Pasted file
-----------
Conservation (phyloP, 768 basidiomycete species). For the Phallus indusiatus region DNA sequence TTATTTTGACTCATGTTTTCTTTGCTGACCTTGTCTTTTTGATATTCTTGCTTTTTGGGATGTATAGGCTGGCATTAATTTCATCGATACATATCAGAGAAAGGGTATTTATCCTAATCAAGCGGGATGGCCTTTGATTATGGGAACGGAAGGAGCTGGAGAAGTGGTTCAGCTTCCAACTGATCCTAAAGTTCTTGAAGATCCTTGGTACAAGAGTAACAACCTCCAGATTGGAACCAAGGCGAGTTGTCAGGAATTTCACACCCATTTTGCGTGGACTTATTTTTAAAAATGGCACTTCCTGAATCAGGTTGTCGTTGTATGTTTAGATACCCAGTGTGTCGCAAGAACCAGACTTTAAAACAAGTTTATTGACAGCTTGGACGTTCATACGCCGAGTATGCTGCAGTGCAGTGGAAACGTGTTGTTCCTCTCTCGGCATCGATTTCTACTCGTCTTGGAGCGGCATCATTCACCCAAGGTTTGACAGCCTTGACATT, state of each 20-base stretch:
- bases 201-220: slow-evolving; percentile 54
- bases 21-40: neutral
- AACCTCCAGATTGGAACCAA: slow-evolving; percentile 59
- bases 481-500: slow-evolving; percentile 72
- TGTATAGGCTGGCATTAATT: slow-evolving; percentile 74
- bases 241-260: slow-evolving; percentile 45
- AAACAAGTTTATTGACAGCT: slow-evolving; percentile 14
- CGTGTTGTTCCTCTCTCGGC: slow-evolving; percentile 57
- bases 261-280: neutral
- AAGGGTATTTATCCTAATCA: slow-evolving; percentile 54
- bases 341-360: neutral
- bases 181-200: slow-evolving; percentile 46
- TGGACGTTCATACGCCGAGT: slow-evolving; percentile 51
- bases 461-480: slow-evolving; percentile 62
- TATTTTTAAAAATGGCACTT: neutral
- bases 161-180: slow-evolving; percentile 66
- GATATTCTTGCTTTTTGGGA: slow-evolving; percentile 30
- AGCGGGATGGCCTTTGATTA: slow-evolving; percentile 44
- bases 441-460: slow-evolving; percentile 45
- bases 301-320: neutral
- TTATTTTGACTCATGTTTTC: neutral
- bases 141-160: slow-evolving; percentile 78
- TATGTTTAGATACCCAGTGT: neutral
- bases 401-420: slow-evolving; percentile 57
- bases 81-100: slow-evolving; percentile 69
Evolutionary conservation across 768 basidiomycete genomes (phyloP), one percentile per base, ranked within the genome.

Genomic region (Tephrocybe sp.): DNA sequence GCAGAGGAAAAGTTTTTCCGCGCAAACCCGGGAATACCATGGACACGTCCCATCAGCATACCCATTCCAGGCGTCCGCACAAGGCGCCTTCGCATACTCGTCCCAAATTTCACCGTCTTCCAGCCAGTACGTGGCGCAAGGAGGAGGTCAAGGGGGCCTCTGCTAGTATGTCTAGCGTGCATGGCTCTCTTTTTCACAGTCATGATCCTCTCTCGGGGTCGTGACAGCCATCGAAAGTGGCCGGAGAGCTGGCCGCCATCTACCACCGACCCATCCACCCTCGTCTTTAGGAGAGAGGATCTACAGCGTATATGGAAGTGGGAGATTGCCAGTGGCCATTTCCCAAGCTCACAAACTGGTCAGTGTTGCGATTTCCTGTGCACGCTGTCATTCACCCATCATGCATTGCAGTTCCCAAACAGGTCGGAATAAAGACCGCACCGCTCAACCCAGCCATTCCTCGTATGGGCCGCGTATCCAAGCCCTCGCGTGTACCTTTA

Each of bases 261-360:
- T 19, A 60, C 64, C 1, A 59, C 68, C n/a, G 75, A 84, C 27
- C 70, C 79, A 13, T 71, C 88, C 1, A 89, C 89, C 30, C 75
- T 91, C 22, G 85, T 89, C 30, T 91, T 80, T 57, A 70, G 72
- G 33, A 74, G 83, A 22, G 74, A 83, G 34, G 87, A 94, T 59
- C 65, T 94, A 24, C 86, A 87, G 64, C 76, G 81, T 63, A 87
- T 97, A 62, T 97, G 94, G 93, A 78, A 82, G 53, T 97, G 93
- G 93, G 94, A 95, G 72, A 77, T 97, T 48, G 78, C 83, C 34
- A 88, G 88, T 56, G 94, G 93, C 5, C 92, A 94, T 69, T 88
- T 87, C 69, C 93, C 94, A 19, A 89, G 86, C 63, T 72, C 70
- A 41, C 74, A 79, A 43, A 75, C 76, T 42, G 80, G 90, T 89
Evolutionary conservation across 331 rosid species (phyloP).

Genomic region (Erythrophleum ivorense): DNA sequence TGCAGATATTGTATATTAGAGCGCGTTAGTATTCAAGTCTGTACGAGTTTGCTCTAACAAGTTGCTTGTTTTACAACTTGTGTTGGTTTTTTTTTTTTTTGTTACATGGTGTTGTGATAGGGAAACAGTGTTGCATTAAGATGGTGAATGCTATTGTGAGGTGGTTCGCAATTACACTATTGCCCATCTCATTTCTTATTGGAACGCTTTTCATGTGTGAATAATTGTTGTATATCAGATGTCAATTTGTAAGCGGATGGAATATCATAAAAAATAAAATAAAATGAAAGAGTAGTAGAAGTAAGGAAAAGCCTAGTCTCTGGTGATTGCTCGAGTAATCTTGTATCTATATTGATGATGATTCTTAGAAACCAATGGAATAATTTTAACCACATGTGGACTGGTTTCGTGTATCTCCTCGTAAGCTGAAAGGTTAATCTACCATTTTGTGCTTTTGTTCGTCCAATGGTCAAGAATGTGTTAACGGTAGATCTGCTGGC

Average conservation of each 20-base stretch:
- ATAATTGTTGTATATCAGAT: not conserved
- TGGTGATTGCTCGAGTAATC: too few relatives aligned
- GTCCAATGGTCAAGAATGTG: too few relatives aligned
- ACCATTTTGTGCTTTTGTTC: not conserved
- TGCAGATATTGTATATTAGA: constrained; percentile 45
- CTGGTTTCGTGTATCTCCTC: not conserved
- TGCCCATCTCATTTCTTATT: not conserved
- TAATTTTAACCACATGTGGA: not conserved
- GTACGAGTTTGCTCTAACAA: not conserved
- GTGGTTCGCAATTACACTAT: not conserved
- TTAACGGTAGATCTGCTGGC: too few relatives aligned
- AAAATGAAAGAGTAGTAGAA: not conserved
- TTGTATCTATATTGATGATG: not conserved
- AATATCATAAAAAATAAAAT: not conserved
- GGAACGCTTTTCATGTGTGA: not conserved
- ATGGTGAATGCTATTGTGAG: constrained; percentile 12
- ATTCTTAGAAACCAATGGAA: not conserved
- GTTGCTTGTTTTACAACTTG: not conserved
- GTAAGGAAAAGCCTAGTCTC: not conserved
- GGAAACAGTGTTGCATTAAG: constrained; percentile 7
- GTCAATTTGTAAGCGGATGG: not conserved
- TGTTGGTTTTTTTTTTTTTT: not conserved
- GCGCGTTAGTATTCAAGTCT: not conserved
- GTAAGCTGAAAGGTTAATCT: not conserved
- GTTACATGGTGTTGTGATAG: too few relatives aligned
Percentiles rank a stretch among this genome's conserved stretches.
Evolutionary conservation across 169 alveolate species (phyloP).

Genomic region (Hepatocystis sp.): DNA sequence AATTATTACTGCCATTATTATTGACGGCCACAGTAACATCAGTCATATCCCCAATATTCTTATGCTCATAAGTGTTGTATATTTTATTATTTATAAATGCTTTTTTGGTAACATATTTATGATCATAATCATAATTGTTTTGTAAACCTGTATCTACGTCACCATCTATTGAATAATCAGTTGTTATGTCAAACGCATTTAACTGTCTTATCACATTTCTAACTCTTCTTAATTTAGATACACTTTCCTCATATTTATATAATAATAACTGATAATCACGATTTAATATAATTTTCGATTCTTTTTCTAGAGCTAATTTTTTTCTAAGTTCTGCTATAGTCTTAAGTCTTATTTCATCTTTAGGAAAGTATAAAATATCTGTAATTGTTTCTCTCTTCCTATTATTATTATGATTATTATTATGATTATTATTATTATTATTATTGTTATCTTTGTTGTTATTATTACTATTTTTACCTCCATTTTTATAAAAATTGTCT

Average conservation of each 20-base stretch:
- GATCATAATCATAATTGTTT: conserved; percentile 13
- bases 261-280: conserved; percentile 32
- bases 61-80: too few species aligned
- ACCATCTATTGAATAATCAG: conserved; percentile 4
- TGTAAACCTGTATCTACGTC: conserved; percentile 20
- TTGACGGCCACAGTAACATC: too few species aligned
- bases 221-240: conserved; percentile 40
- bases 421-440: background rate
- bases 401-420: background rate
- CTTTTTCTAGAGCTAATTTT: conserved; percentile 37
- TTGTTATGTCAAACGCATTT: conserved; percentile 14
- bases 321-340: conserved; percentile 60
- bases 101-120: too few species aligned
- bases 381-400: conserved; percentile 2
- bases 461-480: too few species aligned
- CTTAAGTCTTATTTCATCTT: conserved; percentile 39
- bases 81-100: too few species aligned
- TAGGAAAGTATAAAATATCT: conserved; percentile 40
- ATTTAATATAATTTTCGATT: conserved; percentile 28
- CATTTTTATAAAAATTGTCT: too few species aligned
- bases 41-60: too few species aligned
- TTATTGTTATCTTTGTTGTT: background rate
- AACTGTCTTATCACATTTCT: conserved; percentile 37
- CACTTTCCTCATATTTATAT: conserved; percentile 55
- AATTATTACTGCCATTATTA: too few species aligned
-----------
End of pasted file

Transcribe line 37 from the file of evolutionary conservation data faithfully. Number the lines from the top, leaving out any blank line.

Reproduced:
- A 88, G 88, T 56, G 94, G 93, C 5, C 92, A 94, T 69, T 88